Part 4 - Notes


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Reach Out Pro Module - Connecting Our Worlds
Part 4

As with any therapeutic intervention, the use of technology in clinical practice is not without its ethical and professional difficulties. This part of the education module has been developed to help you understand and address the professional and ethical issues that arise from using technology in your work with young people.

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Part 4 - Notes

  1. 1. Part 4 -Professional issues,boundaries, privacyand guidelinesConnecting Our Educational Module Part 4. Professional issues & guidelines
  2. 2. Educational Module Part 4. Professional issues & guidelines Part 4- Professional issues, boundaries, privacy and guidelines As with any therapeutic intervention, the use of technology in clinical practice is not without its ethical and professional difficulties. This part of the education module has been developed to help you understand and address the professional and ethical issues that arise from using technology in your work with young people. Learning objectives: Through the use of this part, you will gain an understanding of: • Maintaining professional boundaries when using technology; • Ethical issues including privacy, confidentiality, security and use; • How to manage concerns associated with using technology. At the end of Part 4, you will be able to test your understanding of these concepts by completing the quiz. In completing this part, please note that the evidence for technology in therapeutic interactions is still emerging and that this part is not exhaustive in its coverage. We have aimed to address common ethical issues and professional challenges, but there will be occasions when issues arise that are not covered within the content of this section. When this does arise, we encourage you to consult the professional and ethical guidelines of your organisation and professional association for guidance. Page 2
  3. 3. Educational Module Part 4. Professional issues & guidelines 1. Professional boundaries in the digital world Embracing new technology does not mean that you need to forget old clinical habits and practices. Professional boundaries need to be just as clearly defined when using technology as they are in traditional face-to-face consultations. What makes this more pertinent is the potential to be more easily contacted in this current age through SMS, IM, email and mobile. Due to the reduced interpersonal boundaries online, often the professional relationship may seem to blur. Patients might send you a friend request on Facebook, message you outside of work hours, or send you crisis emails when you are on leave. Understanding how best to manage these issues is crucial to both the young person’s and the professional’s safety. Professional boundaries in the cyber world should mirror that of face-to-face consultations. Just as you would not arrange social activities with a client, you should not accept friend requests for your own personal social networking sites (see below for guidelines on how to decline friendship requests). If you are not on call when you leave your office, you should not respond to SMS or email communication when outside of the office. These expectations need to be clearly defined early in contact with clients. Checking and responding If intending to use digital communications with clients, clinicians need to discuss with clients the timeframes around expected responses. This is particularly pertinent for clinicians who work part time and who do not or are unable to check their email/mobile phones outside of work hours. Clients therefore need be clearly informed about availability to contact their clinicians and the timeframe in which the clinician is likely to respond [3]. Additionally, it is recommended that there is an escalation of the communication plan for crisis contact. Specifically, if the clinician does not respond within the pre-defined time frame, who does the client then contact if they are in crisis or need an urgent response? Such a plan should be clearly documented in a client’s file and provided to the client at the outset of providing the parameters for digital communications. Page 3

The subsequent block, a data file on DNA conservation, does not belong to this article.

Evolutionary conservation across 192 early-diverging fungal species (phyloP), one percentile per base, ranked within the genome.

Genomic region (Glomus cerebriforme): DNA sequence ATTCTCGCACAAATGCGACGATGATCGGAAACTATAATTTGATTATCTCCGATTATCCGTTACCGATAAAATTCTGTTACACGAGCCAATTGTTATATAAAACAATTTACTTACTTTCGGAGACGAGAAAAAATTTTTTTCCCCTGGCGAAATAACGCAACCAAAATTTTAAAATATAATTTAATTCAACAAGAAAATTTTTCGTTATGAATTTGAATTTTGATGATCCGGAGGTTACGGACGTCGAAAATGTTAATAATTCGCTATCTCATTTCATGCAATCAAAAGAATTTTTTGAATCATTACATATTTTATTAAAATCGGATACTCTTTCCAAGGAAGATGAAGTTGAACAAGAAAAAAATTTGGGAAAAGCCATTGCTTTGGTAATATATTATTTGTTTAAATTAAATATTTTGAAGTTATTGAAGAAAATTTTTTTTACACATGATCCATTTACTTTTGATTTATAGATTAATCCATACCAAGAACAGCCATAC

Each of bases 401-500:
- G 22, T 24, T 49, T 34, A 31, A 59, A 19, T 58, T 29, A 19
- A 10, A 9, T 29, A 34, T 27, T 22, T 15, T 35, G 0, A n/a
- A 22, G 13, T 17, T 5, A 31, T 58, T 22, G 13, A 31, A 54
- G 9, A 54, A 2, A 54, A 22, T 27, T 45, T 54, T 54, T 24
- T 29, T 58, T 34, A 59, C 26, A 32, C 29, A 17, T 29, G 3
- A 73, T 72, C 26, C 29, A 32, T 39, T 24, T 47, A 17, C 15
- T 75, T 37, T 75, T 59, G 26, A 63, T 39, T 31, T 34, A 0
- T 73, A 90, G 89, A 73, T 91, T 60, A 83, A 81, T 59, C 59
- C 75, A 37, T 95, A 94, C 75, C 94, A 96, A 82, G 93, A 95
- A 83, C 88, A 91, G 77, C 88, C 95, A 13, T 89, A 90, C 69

4. 4. Educational Module Part 4. Professional issues & guidelines 2. Clinical issues relating to privacy, confidentiality, security and use The following section provides an outline of key issues when using technology to communicate with your clients. Whilst we have attempted to address the key issues, this list is by no means exhaustive and may not cover all the issues you face within your organisation and practice. For further information about general privacy guidelines and storage of information see Privacy Act and Information Privacy principles which can be accessed here: If you are unsure about how best to manage an issue raised when using technology in your consultations, it is recommended that you refer back to the ethical guidelines for your appropriate professional organisation [1]. As with any role or therapy, it’s important to recognise and work within your areas of competence and to ensure that the selected tool does not harm your clients in any way [2]. Defining appropriate use The reduced personal boundaries of cyberspace can mean that the clarity around contact boundaries can be blurred. Where clients may have been previously reluctant to contact a clinician by phone, they may more readily write and email or send a SMS. Whilst this is beneficial in terms of reducing access barriers, it has implications for safety and professional responsibility. You may also want to consider if the young person would benefit from using technology, and if they will do so appropriately. Before initiating electronic contact with clients, it is important that both the client and the clinician agree on the boundaries of appropriate use [3]. This includes clarity about the types of communication that are appropriate (e.g., confirmation of appointments vs. crisis contact), the times when this communication can be used (eg., during work hours or available 24 hours per day), and the potential outcomes of such contact. Key points to clarify with clients include; • Whether you will initiate contact or whether the client can. • When you are contactable (days and hours). • What mode of communication is appropriate (e.g., email, SMS, tweets, etc.,). • What is appropriate communication? • What is the likely response from the communication? • What information will be recorded in the young person’s file? It is beneficial to set expectations and guidelines in the first session and to document these where appropriate. Contact management plans also need to be implemented to ensure the client also knows how else to access help if required. Page 4